NASA’s DART mission more successful than anticipated


Graphic by Marcus Ludes.

Alex Ehrhart, Staff Writer

NASA’s Double Asteroid Redirection Test (DART) spacecraft, launched in November of last year, successfully completed its mission this September. The purpose of DART was to test if NASA had the capability to alter the position of a large asteroid headed toward Earth – something that could save the planet. On Sept. 26, the spacecraft crashed into the target asteroid, Dimorphis, at a speed of 14,000 miles per hour. The team’s goal was to delay the asteroid’s orbit around its twin asteroid, Didymos, by a minimum of 73 seconds. In the end, Dimorphis’s orbit was offset by 32 minutes. 

This is the first time that humans have intentionally changed the trajectory of a celestial object, as well as NASA’s first full-scale asteroid-redirection test. While Dimorphis was not close enough to Earth to be considered a threat, asteroids in the future that may pose a danger can now be confidently redirected. In other words, NASA may have just saved Earth.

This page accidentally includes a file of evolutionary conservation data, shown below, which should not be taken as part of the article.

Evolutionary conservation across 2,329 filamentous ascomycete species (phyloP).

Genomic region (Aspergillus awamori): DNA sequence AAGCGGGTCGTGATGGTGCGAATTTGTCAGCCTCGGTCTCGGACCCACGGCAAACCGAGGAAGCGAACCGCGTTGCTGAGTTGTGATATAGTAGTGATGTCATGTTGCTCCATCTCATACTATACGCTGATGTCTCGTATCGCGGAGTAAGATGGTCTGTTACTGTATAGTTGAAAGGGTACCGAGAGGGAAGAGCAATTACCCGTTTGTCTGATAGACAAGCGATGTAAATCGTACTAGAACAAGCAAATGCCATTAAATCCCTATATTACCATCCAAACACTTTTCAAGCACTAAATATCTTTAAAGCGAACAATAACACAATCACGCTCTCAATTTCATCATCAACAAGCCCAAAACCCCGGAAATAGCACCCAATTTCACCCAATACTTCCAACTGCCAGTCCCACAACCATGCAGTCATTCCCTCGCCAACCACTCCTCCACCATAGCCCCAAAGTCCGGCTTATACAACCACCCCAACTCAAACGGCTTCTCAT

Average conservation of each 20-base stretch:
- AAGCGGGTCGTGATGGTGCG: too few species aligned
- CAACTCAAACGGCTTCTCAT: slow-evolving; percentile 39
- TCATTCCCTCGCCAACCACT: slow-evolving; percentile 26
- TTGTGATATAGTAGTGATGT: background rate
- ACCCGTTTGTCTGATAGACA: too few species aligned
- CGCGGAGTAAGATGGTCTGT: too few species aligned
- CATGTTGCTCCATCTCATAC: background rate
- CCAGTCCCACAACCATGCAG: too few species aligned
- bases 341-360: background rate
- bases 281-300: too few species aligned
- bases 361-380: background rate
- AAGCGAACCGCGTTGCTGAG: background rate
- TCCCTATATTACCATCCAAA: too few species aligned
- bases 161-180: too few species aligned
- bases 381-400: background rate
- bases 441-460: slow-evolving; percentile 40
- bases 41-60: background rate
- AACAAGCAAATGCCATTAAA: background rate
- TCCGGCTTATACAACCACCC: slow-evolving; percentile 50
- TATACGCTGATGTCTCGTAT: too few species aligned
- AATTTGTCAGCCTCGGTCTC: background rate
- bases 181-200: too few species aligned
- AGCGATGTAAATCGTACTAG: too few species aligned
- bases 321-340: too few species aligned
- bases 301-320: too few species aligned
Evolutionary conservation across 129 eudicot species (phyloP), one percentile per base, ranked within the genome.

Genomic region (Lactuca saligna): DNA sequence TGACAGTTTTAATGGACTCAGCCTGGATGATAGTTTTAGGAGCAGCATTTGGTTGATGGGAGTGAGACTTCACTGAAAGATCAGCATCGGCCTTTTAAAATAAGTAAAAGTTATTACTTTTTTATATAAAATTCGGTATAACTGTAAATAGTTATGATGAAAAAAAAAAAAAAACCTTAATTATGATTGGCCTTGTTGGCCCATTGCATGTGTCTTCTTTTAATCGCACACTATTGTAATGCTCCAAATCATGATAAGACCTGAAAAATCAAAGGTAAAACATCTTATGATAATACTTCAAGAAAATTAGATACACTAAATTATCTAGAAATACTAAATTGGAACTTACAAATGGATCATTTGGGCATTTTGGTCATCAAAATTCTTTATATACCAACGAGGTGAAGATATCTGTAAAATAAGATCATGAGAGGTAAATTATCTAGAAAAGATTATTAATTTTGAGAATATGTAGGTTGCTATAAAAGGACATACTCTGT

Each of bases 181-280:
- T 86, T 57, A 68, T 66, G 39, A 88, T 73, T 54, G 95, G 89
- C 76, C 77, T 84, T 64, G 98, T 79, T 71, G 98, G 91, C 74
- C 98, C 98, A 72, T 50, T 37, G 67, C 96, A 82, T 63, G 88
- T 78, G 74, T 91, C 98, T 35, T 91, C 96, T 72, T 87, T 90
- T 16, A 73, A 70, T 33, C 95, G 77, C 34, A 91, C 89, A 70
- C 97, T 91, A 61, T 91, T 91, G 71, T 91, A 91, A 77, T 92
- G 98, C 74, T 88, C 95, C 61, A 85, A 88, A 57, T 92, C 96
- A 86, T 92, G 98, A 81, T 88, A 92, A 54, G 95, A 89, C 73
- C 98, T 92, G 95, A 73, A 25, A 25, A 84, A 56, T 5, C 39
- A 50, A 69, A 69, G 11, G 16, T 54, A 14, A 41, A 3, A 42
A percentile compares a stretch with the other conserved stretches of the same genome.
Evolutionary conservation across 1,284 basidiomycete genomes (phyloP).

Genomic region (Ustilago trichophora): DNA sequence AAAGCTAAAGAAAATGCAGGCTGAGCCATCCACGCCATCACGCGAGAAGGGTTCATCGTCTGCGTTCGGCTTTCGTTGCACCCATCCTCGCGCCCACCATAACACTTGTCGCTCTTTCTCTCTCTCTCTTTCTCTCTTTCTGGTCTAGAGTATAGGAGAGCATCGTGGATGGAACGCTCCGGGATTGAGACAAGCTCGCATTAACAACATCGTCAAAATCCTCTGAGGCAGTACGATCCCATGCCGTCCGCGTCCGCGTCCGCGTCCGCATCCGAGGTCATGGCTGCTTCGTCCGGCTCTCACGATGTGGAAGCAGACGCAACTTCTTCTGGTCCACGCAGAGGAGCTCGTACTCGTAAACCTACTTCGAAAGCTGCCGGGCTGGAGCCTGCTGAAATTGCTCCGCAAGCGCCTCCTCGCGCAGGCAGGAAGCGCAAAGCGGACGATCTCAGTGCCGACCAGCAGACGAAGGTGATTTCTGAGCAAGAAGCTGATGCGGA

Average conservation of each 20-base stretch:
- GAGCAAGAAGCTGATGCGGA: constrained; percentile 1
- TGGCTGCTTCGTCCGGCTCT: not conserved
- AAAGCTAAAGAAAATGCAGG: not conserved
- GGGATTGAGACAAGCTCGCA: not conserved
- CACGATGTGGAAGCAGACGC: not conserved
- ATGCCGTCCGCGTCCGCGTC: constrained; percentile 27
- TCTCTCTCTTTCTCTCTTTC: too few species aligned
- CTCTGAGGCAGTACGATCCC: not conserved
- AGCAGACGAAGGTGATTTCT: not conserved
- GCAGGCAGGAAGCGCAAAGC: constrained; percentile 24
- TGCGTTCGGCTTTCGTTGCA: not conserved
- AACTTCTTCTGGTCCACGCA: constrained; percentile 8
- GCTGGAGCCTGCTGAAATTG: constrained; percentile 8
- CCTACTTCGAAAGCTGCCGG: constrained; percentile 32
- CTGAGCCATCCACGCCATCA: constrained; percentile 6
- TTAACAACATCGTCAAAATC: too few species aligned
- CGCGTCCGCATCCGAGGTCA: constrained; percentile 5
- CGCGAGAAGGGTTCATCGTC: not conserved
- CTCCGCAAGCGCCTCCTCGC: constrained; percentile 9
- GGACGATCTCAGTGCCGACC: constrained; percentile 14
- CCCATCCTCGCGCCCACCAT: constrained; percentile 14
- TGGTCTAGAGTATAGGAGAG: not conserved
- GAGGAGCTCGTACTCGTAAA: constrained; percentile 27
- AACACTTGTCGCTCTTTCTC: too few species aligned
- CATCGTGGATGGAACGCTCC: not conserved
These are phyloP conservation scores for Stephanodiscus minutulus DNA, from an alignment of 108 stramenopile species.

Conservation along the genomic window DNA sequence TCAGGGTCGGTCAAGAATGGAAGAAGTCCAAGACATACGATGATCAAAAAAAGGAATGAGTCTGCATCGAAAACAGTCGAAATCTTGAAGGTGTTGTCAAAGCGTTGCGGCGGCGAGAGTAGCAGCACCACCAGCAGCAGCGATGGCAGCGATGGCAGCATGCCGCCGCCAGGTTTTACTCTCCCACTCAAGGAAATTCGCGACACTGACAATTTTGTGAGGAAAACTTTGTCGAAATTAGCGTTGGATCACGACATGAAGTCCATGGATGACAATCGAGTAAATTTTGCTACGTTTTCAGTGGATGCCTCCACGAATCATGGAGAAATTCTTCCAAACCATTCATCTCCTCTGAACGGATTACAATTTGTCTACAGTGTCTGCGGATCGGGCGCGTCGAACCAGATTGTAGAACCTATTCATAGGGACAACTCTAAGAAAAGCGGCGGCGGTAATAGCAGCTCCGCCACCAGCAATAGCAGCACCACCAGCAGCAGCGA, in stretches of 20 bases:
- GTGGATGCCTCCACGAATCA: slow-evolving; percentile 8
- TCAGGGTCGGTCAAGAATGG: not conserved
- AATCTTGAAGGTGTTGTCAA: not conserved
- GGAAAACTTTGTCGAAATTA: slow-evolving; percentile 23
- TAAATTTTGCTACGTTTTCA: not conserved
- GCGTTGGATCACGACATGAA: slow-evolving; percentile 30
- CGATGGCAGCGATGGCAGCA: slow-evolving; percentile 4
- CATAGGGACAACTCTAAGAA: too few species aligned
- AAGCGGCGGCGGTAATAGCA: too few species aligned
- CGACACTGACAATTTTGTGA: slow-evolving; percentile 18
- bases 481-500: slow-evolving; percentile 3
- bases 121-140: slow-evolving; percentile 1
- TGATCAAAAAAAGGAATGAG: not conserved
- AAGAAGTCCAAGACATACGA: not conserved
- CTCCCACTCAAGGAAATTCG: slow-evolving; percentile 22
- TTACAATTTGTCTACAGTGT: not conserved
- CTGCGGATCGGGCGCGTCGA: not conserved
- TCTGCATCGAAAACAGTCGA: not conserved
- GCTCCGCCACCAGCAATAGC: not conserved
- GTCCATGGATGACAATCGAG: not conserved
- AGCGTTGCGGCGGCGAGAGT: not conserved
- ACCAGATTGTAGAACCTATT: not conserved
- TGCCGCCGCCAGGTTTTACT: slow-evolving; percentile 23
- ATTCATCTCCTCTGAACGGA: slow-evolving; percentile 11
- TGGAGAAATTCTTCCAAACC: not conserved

For an asteroid to be considered dangerous, it must be at least 100 feet in diameter and come within 5 million miles (8 million kilometers) of Earth. Dimorphis is 168 meters in diameter, and its twin asteroid, Didymos, is 780 metersalmost as wide as the Burj Khalifa (the tallest building on Earth) is tall. While the asteroid Dimorphis weighs 11 billion pounds, the DART spacecraft weighed only 1,210 pounds, just over 9 million times lighter. 

Since both asteroids were 6.8 million miles away from Earth at the time of the test, neither qualified as an imminent threat, but due to meeting other qualifications, Dimorphis was the perfect target. 

This mission proved that humans have the technology to redirect the trajectory of large asteroids and avoid an impact that could destroy our planet.